Using Web Based Tools to Engage Students Learning in Mathematics

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  • 8/14/2019 Using Web Based Tools to Engage Students Learning in Mathematics


    FUN The Great Motivator.Using Web Based Tools to Engage Students

    Learning In Judy Hawker & Andrew Mitchell

    Macandrew Bay SchoolIntended outcome: We hope that the childrens use of web based interactive

    activities will encourage them to be actively engaged in mathematical learningoutside the classroom. Through engagement we believe they will achieve moresuccessful outcomes. In particular we would like to see an improvement in the

    areas of Statistics, Measurement and Geometry.

    Background:We feel our major focus has been in teaching Numeracy and this

    year we would like to raise achievement in the other math strands. In the past wehave used some interactive activities to raise achievement in basic facts throughclass blogs. As this was successful we thought his year we would broaden theactivities to focus specifically on strand maths.

    Implementation of Action Plan: At the end of 2008 we as a staff identified a

    need to improve childrens strand maths.

    We administered an AsTTle test based on Statistics, Measurement andGeometry strands and the results clearly indicated that there was room for

    improvement. We changed our teaching approach to include block teaching andongoing strand maths one day per week. We also decided to include strandMaths in homework activities.As class blogs were up and running successfully thought this would be a good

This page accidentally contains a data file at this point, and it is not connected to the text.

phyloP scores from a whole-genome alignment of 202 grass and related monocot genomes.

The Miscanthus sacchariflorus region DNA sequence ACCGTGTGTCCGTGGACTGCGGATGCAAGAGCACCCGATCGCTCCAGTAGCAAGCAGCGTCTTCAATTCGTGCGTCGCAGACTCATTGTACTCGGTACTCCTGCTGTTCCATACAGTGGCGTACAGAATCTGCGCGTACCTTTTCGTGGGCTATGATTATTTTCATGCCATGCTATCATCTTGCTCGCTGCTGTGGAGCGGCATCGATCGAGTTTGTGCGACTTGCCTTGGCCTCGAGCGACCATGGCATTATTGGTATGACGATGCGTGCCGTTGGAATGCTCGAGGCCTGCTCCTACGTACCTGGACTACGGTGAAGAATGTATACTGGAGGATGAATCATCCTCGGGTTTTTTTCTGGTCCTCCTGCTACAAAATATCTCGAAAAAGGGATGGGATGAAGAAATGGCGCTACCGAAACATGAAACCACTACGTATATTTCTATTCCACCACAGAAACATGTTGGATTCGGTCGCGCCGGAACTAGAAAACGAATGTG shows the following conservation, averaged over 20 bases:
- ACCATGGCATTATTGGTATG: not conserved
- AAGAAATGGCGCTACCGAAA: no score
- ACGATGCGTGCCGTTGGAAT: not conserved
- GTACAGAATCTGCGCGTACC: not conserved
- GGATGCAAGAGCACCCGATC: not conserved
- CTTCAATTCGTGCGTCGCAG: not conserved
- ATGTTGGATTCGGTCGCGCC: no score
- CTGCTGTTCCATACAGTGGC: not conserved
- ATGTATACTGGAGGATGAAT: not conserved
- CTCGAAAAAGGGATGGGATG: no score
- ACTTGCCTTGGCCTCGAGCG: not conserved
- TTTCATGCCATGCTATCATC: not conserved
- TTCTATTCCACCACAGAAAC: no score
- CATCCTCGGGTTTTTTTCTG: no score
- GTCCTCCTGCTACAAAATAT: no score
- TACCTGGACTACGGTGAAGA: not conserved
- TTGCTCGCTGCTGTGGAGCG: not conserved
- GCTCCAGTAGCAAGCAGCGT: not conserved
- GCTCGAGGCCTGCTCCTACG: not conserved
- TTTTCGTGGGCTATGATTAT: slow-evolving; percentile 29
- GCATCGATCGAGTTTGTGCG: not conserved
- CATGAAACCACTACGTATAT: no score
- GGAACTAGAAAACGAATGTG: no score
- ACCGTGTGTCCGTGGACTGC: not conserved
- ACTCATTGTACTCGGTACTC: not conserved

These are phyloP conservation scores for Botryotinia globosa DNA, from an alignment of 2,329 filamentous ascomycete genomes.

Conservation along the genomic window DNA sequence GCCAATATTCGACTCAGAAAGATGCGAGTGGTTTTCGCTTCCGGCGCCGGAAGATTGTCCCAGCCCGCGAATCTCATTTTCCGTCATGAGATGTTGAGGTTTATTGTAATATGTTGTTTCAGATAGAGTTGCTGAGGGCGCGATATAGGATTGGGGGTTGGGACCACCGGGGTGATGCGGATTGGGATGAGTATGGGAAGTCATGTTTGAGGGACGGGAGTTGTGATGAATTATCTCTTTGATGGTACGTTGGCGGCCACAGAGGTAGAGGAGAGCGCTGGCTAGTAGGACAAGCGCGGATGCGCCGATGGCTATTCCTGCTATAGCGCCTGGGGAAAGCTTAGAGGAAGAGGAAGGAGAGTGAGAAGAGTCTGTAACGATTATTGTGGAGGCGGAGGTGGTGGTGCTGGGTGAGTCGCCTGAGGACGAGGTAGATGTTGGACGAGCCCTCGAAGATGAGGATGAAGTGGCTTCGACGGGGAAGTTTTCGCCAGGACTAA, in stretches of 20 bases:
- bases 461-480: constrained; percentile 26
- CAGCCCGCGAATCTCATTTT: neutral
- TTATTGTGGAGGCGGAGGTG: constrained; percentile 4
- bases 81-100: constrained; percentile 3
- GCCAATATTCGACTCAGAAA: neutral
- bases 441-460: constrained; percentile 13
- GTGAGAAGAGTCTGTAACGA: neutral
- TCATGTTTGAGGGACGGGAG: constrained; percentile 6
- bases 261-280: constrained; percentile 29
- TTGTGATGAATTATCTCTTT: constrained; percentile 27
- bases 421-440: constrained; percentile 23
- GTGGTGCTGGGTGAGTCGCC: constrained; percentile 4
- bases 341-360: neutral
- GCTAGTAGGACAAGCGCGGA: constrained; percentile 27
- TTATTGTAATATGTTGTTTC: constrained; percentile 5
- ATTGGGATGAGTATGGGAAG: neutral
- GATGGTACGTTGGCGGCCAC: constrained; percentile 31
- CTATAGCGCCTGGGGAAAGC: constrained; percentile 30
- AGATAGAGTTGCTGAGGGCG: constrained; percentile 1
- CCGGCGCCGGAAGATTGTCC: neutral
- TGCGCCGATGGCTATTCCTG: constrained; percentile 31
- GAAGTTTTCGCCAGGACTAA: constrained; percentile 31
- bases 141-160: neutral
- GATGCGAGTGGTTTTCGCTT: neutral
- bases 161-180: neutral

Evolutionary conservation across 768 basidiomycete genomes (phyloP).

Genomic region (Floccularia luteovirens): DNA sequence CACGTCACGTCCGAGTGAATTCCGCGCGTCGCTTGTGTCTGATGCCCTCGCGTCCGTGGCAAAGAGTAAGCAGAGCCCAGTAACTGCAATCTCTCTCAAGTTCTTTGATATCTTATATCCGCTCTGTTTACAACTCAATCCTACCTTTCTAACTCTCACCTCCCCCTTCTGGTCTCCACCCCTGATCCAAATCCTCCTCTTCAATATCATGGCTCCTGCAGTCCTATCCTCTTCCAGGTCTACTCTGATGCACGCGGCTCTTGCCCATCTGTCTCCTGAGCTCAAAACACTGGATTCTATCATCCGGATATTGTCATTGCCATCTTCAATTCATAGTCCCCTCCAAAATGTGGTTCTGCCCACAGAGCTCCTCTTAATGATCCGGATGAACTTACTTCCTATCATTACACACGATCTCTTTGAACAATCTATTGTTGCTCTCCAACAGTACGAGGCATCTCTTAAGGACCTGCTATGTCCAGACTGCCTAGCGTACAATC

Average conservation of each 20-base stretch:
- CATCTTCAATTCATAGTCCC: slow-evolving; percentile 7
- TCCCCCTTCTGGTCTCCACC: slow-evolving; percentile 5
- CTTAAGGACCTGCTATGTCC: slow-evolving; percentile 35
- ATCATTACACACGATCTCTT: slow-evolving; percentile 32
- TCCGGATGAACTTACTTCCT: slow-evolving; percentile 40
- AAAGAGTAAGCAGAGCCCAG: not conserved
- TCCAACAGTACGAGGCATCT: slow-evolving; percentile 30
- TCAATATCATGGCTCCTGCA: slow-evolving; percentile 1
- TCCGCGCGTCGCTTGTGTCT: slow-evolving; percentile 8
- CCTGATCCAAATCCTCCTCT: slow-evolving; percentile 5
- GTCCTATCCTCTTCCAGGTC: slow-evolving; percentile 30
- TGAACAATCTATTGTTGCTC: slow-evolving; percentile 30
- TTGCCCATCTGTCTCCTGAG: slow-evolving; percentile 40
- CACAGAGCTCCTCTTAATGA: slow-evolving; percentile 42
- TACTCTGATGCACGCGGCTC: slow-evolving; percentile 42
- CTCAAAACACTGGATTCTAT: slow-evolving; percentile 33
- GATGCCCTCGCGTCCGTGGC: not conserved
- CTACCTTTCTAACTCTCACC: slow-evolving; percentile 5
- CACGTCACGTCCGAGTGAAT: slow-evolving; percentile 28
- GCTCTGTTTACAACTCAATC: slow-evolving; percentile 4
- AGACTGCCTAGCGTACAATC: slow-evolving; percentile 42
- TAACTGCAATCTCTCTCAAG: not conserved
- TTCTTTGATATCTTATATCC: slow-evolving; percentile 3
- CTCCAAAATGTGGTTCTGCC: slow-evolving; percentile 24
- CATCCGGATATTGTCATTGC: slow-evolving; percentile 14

way to engage children in school and at home. This would allow children toaccess a range of specific mathematical activities that meet the childrens learningneeds in a fun interactive way.

    We encouraged children to write up the learning intentions and take digitalevidence to document their learning in many of the learning tasks. They were

    encouraged to write about the photos and what they were learning, especially inthe practical tasks associated with the measurement and geometry strands.Interactive games were also put on the Maths Blog page. Children reflected ontheir learning at the end of each topic.

  • 8/14/2019 Using Web Based Tools to Engage Students Learning in Mathematics


    Baseline DataWe administered an AsTTle test on all Year 5&6 students on March 2009